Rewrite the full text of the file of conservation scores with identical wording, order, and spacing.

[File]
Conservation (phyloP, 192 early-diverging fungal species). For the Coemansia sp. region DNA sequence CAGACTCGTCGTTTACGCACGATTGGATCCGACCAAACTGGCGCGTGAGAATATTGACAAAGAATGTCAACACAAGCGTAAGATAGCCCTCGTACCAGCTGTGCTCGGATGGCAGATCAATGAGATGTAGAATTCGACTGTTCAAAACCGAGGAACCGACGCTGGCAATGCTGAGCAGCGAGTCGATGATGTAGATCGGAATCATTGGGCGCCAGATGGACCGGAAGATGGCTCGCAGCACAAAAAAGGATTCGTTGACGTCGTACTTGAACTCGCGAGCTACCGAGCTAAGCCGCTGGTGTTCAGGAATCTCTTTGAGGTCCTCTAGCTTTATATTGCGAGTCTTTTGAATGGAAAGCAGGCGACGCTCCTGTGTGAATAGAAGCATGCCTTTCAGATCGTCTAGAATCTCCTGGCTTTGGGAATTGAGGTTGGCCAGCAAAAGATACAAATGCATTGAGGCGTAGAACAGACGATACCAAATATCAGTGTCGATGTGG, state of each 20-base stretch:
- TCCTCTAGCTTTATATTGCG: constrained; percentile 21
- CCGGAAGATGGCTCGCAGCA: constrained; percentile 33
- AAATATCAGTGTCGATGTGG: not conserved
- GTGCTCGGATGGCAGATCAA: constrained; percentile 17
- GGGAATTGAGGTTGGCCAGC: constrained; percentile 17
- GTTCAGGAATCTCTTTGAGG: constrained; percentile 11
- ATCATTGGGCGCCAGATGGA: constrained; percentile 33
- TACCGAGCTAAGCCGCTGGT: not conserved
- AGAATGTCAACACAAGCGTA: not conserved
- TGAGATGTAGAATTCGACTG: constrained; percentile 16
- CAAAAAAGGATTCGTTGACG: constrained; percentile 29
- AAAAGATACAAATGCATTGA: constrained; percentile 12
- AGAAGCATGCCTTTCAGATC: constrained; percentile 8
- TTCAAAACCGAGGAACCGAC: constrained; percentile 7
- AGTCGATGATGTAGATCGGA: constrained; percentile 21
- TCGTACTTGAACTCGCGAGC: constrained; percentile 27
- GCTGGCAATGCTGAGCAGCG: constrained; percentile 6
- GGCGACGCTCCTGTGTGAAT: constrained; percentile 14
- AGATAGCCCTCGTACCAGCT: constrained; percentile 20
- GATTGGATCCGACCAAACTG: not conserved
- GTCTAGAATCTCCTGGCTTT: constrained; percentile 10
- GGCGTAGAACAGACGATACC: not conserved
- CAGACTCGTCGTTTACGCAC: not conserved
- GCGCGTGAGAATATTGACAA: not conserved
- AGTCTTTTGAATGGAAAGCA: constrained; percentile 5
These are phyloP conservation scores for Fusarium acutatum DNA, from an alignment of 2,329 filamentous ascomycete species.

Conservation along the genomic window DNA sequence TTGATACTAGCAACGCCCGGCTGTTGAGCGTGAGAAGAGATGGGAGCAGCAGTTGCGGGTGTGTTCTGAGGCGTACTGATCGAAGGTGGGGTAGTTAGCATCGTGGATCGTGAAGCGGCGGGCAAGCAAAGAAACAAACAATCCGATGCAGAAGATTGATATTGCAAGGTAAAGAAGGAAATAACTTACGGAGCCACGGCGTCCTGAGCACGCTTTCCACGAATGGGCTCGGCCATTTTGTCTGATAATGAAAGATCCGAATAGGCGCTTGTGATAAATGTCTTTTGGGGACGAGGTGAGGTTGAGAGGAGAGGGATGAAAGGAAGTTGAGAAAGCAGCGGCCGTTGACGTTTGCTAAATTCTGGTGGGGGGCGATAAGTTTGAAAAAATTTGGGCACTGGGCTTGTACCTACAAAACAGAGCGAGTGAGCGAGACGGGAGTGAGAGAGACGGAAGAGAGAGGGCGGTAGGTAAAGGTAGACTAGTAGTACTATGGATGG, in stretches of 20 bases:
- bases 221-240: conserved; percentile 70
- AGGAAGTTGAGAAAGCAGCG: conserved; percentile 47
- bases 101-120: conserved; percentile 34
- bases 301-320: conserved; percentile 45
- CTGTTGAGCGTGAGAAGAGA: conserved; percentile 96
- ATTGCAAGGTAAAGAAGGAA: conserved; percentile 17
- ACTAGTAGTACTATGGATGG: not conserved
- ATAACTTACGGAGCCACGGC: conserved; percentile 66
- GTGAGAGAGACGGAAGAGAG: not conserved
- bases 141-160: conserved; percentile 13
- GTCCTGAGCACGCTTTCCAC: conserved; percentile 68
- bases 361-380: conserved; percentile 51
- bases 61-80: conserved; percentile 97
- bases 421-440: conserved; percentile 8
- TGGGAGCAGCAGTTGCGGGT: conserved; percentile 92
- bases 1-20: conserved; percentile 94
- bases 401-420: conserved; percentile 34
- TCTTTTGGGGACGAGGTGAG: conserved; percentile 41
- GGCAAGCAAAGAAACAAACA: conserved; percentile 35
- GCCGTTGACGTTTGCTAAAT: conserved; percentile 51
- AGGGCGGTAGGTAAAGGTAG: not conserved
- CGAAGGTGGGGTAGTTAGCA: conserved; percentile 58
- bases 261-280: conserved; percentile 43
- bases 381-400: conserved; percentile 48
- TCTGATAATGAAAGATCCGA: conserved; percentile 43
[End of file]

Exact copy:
Conservation (phyloP, 192 early-diverging fungal species). For the Coemansia sp. region DNA sequence CAGACTCGTCGTTTACGCACGATTGGATCCGACCAAACTGGCGCGTGAGAATATTGACAAAGAATGTCAACACAAGCGTAAGATAGCCCTCGTACCAGCTGTGCTCGGATGGCAGATCAATGAGATGTAGAATTCGACTGTTCAAAACCGAGGAACCGACGCTGGCAATGCTGAGCAGCGAGTCGATGATGTAGATCGGAATCATTGGGCGCCAGATGGACCGGAAGATGGCTCGCAGCACAAAAAAGGATTCGTTGACGTCGTACTTGAACTCGCGAGCTACCGAGCTAAGCCGCTGGTGTTCAGGAATCTCTTTGAGGTCCTCTAGCTTTATATTGCGAGTCTTTTGAATGGAAAGCAGGCGACGCTCCTGTGTGAATAGAAGCATGCCTTTCAGATCGTCTAGAATCTCCTGGCTTTGGGAATTGAGGTTGGCCAGCAAAAGATACAAATGCATTGAGGCGTAGAACAGACGATACCAAATATCAGTGTCGATGTGG, state of each 20-base stretch:
- TCCTCTAGCTTTATATTGCG: constrained; percentile 21
- CCGGAAGATGGCTCGCAGCA: constrained; percentile 33
- AAATATCAGTGTCGATGTGG: not conserved
- GTGCTCGGATGGCAGATCAA: constrained; percentile 17
- GGGAATTGAGGTTGGCCAGC: constrained; percentile 17
- GTTCAGGAATCTCTTTGAGG: constrained; percentile 11
- ATCATTGGGCGCCAGATGGA: constrained; percentile 33
- TACCGAGCTAAGCCGCTGGT: not conserved
- AGAATGTCAACACAAGCGTA: not conserved
- TGAGATGTAGAATTCGACTG: constrained; percentile 16
- CAAAAAAGGATTCGTTGACG: constrained; percentile 29
- AAAAGATACAAATGCATTGA: constrained; percentile 12
- AGAAGCATGCCTTTCAGATC: constrained; percentile 8
- TTCAAAACCGAGGAACCGAC: constrained; percentile 7
- AGTCGATGATGTAGATCGGA: constrained; percentile 21
- TCGTACTTGAACTCGCGAGC: constrained; percentile 27
- GCTGGCAATGCTGAGCAGCG: constrained; percentile 6
- GGCGACGCTCCTGTGTGAAT: constrained; percentile 14
- AGATAGCCCTCGTACCAGCT: constrained; percentile 20
- GATTGGATCCGACCAAACTG: not conserved
- GTCTAGAATCTCCTGGCTTT: constrained; percentile 10
- GGCGTAGAACAGACGATACC: not conserved
- CAGACTCGTCGTTTACGCAC: not conserved
- GCGCGTGAGAATATTGACAA: not conserved
- AGTCTTTTGAATGGAAAGCA: constrained; percentile 5
These are phyloP conservation scores for Fusarium acutatum DNA, from an alignment of 2,329 filamentous ascomycete species.

Conservation along the genomic window DNA sequence TTGATACTAGCAACGCCCGGCTGTTGAGCGTGAGAAGAGATGGGAGCAGCAGTTGCGGGTGTGTTCTGAGGCGTACTGATCGAAGGTGGGGTAGTTAGCATCGTGGATCGTGAAGCGGCGGGCAAGCAAAGAAACAAACAATCCGATGCAGAAGATTGATATTGCAAGGTAAAGAAGGAAATAACTTACGGAGCCACGGCGTCCTGAGCACGCTTTCCACGAATGGGCTCGGCCATTTTGTCTGATAATGAAAGATCCGAATAGGCGCTTGTGATAAATGTCTTTTGGGGACGAGGTGAGGTTGAGAGGAGAGGGATGAAAGGAAGTTGAGAAAGCAGCGGCCGTTGACGTTTGCTAAATTCTGGTGGGGGGCGATAAGTTTGAAAAAATTTGGGCACTGGGCTTGTACCTACAAAACAGAGCGAGTGAGCGAGACGGGAGTGAGAGAGACGGAAGAGAGAGGGCGGTAGGTAAAGGTAGACTAGTAGTACTATGGATGG, in stretches of 20 bases:
- bases 221-240: conserved; percentile 70
- AGGAAGTTGAGAAAGCAGCG: conserved; percentile 47
- bases 101-120: conserved; percentile 34
- bases 301-320: conserved; percentile 45
- CTGTTGAGCGTGAGAAGAGA: conserved; percentile 96
- ATTGCAAGGTAAAGAAGGAA: conserved; percentile 17
- ACTAGTAGTACTATGGATGG: not conserved
- ATAACTTACGGAGCCACGGC: conserved; percentile 66
- GTGAGAGAGACGGAAGAGAG: not conserved
- bases 141-160: conserved; percentile 13
- GTCCTGAGCACGCTTTCCAC: conserved; percentile 68
- bases 361-380: conserved; percentile 51
- bases 61-80: conserved; percentile 97
- bases 421-440: conserved; percentile 8
- TGGGAGCAGCAGTTGCGGGT: conserved; percentile 92
- bases 1-20: conserved; percentile 94
- bases 401-420: conserved; percentile 34
- TCTTTTGGGGACGAGGTGAG: conserved; percentile 41
- GGCAAGCAAAGAAACAAACA: conserved; percentile 35
- GCCGTTGACGTTTGCTAAAT: conserved; percentile 51
- AGGGCGGTAGGTAAAGGTAG: not conserved
- CGAAGGTGGGGTAGTTAGCA: conserved; percentile 58
- bases 261-280: conserved; percentile 43
- bases 381-400: conserved; percentile 48
- TCTGATAATGAAAGATCCGA: conserved; percentile 43